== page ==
Tra Thomas was the Best to Wear No. 72 for Eagles
The jersey countdown to kickoff hits No. 72 on this holiday weekend, and while putting together the top three to wear each uniform number leading up to this particular one has been a learning process about some of the players in Eagles history who came before my time or when I was too young to remember them, there are times the research of a player’s past unearths some pretty cool stuff.
Such was the case with Wade Key, because the top-ranked player to wear No. 72 for the Eagles was an easy selection. And you can probably guess it.
Key, however, made the rankings, too. He wasn’t number one but digging a bit deeper into his past took me down a rabbit hole involving the Pottstown Firebirds, who were considered a “farm club” for the Eagles.
The Firebirds were provided equipment from the Eagles with wings emblazoned on them and NFL Films made a documentary about them spotlighting quarterback Jim “The King” Corcoran, who was considered a “poor man’s Joe Namath” for his flamboyance; preferring to be a star in the minor leagues over a backup in the NFL, though The King played one game for the NFL’s Boston Patriots.
In their two years of existence in 1969 and 1970, the Firebirds won two titles while playing at Pottstown High School.
Not many of their players went on to the NFL.
Here’s our top three to wear No. 72:
Current number 72:
Prince Tega Wanogho. The tackle from Auburn, by way of Nigeria, was drafted in the sixth round. He could be in the early mix to replace departed free agent Halapoulivaati Vaitai as the team’s top reserve swing tackle.
Top 3 to wear number 72:
3. Wade Key. He arrived with the Eagles in 1970, one year after playing for the Firebirds, and spent 10 years with Philly starting 115 games. His first three years he was the team’s left tackle then moved inside to left guard. Key was named to the Eagles’ 75th anniversary team in 2007.
2. David Alexander. A fifth-round pick in the 1987 NFL Draft out of Tulsa, Alexander played on some very good Eagles teams under Buddy Ryan. He started 12 games in his second season at left guard before moving to center in 1989, a position where he made 96 straight starts through the 1994 season before moving onto the New York Jets for only one year.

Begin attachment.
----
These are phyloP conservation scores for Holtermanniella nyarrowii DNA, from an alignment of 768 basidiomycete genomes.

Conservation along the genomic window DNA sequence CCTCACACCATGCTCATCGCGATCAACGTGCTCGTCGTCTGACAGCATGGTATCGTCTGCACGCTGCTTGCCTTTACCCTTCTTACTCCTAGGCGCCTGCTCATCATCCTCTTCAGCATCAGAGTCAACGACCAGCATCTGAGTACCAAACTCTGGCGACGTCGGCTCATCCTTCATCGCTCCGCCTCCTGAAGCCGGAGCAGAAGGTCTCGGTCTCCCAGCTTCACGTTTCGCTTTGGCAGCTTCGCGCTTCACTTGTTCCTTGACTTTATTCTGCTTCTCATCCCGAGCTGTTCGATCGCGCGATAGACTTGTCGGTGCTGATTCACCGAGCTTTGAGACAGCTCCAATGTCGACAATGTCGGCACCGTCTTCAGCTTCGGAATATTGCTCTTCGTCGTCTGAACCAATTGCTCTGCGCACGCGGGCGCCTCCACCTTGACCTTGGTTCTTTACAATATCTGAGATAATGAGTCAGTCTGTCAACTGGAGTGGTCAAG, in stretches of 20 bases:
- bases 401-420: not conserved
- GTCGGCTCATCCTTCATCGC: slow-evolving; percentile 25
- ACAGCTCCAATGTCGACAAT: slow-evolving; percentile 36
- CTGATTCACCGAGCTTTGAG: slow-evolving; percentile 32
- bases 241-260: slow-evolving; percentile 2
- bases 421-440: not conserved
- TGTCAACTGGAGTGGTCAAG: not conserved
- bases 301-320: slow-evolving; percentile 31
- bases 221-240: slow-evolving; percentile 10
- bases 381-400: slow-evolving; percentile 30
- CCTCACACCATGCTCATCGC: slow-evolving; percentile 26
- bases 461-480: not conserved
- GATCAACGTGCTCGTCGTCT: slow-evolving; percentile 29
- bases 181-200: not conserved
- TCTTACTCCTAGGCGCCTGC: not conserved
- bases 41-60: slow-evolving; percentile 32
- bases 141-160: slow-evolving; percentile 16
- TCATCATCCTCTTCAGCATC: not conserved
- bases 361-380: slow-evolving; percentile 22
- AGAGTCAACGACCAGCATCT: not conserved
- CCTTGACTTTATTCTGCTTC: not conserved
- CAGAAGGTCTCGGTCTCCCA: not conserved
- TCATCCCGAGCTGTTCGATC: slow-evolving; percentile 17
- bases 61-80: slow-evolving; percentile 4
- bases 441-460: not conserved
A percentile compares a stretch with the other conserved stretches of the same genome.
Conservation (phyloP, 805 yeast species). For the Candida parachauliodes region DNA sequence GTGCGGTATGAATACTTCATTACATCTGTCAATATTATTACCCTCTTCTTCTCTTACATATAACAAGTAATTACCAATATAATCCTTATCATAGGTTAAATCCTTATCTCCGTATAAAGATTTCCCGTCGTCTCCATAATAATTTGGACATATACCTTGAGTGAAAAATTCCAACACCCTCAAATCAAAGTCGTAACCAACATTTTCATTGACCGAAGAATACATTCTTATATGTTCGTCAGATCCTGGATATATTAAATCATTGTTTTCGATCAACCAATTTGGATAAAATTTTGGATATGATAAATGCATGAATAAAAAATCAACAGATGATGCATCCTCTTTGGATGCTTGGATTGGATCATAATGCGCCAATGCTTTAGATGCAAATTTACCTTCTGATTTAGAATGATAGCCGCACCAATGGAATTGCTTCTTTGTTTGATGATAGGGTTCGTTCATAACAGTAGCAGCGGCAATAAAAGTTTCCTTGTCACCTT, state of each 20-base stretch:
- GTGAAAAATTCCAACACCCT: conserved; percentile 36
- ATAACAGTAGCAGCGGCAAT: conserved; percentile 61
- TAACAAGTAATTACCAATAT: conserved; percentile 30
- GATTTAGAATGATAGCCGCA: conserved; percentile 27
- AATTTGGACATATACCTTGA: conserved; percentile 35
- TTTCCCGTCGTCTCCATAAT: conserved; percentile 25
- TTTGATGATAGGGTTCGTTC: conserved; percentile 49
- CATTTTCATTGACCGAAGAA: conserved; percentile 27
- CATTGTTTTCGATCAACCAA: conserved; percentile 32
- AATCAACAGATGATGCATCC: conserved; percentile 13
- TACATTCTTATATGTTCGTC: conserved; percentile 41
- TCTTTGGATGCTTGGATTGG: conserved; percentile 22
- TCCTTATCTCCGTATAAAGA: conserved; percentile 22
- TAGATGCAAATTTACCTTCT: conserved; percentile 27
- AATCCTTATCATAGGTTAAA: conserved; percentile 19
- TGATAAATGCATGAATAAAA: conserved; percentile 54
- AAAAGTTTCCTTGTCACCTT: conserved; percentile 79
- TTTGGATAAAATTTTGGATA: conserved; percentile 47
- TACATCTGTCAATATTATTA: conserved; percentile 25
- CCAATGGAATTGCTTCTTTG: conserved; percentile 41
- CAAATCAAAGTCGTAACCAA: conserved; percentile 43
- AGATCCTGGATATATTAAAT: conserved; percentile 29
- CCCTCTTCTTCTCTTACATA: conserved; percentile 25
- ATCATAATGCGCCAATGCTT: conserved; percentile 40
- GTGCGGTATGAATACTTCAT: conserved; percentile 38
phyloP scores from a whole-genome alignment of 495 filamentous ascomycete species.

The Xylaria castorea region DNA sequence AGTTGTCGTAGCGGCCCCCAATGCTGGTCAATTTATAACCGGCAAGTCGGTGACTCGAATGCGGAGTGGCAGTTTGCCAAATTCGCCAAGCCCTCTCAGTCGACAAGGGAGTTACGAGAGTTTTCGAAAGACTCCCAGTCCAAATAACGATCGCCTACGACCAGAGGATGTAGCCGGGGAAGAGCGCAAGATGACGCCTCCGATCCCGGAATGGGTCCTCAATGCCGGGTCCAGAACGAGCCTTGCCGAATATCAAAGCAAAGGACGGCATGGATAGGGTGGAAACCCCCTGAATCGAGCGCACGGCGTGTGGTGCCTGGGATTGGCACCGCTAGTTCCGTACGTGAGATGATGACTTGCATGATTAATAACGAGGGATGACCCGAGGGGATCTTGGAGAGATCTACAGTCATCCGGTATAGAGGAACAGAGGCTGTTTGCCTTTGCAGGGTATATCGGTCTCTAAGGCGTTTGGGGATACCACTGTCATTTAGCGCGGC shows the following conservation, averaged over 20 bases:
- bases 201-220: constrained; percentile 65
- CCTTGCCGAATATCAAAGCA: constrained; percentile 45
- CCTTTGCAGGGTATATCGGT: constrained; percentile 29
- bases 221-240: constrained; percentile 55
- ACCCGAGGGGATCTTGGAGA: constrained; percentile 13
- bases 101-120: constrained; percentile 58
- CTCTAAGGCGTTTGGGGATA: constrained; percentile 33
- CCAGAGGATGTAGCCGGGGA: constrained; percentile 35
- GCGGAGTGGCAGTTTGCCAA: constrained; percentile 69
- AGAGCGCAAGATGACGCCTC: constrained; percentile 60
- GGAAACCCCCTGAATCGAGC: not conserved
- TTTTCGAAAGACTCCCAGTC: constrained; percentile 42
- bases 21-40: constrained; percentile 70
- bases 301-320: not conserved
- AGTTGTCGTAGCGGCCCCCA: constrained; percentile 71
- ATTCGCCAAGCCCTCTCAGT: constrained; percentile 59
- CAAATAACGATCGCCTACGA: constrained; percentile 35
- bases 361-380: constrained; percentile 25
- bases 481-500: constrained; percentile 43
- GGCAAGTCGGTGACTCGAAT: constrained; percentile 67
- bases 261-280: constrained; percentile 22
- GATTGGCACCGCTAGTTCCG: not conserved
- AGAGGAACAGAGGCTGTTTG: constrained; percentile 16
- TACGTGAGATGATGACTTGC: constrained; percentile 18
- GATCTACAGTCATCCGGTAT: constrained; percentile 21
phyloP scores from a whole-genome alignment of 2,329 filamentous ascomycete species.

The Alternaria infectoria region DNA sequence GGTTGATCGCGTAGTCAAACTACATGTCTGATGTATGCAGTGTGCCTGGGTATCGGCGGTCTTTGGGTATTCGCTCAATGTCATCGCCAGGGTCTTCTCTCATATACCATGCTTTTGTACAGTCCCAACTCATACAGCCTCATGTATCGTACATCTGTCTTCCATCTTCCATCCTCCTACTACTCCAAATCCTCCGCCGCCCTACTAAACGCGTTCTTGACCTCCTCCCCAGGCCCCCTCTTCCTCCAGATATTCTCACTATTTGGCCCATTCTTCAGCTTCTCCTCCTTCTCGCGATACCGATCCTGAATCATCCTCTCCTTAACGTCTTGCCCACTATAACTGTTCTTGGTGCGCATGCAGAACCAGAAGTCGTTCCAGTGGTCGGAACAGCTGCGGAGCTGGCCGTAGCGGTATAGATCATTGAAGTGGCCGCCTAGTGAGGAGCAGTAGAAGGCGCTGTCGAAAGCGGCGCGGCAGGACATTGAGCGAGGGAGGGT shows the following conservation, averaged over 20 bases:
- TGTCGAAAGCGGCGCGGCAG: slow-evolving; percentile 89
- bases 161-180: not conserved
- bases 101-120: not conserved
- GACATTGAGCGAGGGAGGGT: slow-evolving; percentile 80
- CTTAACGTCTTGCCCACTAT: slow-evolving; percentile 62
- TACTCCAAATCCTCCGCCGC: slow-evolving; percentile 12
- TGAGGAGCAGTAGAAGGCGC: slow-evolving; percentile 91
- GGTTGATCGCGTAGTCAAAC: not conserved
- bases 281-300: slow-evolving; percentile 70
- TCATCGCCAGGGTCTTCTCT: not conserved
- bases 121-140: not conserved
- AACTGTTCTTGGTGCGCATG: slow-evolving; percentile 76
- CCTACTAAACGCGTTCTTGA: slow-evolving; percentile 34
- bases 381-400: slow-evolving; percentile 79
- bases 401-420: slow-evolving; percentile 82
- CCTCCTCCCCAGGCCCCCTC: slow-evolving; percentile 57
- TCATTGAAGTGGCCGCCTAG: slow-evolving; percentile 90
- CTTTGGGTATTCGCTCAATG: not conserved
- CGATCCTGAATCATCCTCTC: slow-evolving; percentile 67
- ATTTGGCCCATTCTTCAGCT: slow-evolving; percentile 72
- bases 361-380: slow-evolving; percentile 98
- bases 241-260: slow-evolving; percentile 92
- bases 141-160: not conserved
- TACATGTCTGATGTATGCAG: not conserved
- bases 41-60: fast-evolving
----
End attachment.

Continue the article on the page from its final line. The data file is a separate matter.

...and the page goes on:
1. Tra Thomas. The 11th pick overall in the 1998 NFL Draft out of Florida State, Thomas was the Eagles’ left tackle during what was arguably the longest sustained success of the franchise, and that was the decade of the 2000s. He started 165 games and is considered one of the best tackles in Eagles history, and the organization has produced some terrific players at that position.
From 2000 until Thomas left in free agency for Jacksonville following the 2008 season, the Eagles went 92-52-1 in those eight seasons with five NFC East title and a Super Bowl appearance.
He was called for holding just 16 times in his 12-year NFL career, 11 of which were spent with the Eagles.
Halapoulivaati Vaitai. Certainly a case could be made for another player or two to be put here, such as defensive tackle Floyd Peters, who played with the Eagles from 1964-69 and made two Pro Bowls in that span, but Vaitai was the starting left tackle in the Eagles’ Super Bowl run in 2017 after taking over for injured Jason Peters.
Known as Big V, Vaitai was the ultimate reserve offensive tackle after arriving in the fifth round of the same draft that delivered Carson Wentz in 2016. He played in 55 games, with 20 starts including a career-high 10 in the Super Bowl season.
Hodges West, Leon Cook, Stephen Levanites, Ted Doyle, Bob Friedman, Marshall Shires, T.J. Campion, Roger Harding, Walt Stickel, Dick Steere, George Mrkonic, Jess Richardson, Frank Fuller, Floyd Peters, Jim Fritzsche, Dave Pacella, Kevin Allen, Jeff Wenzel, Joe Panos, and Cedric Thornton.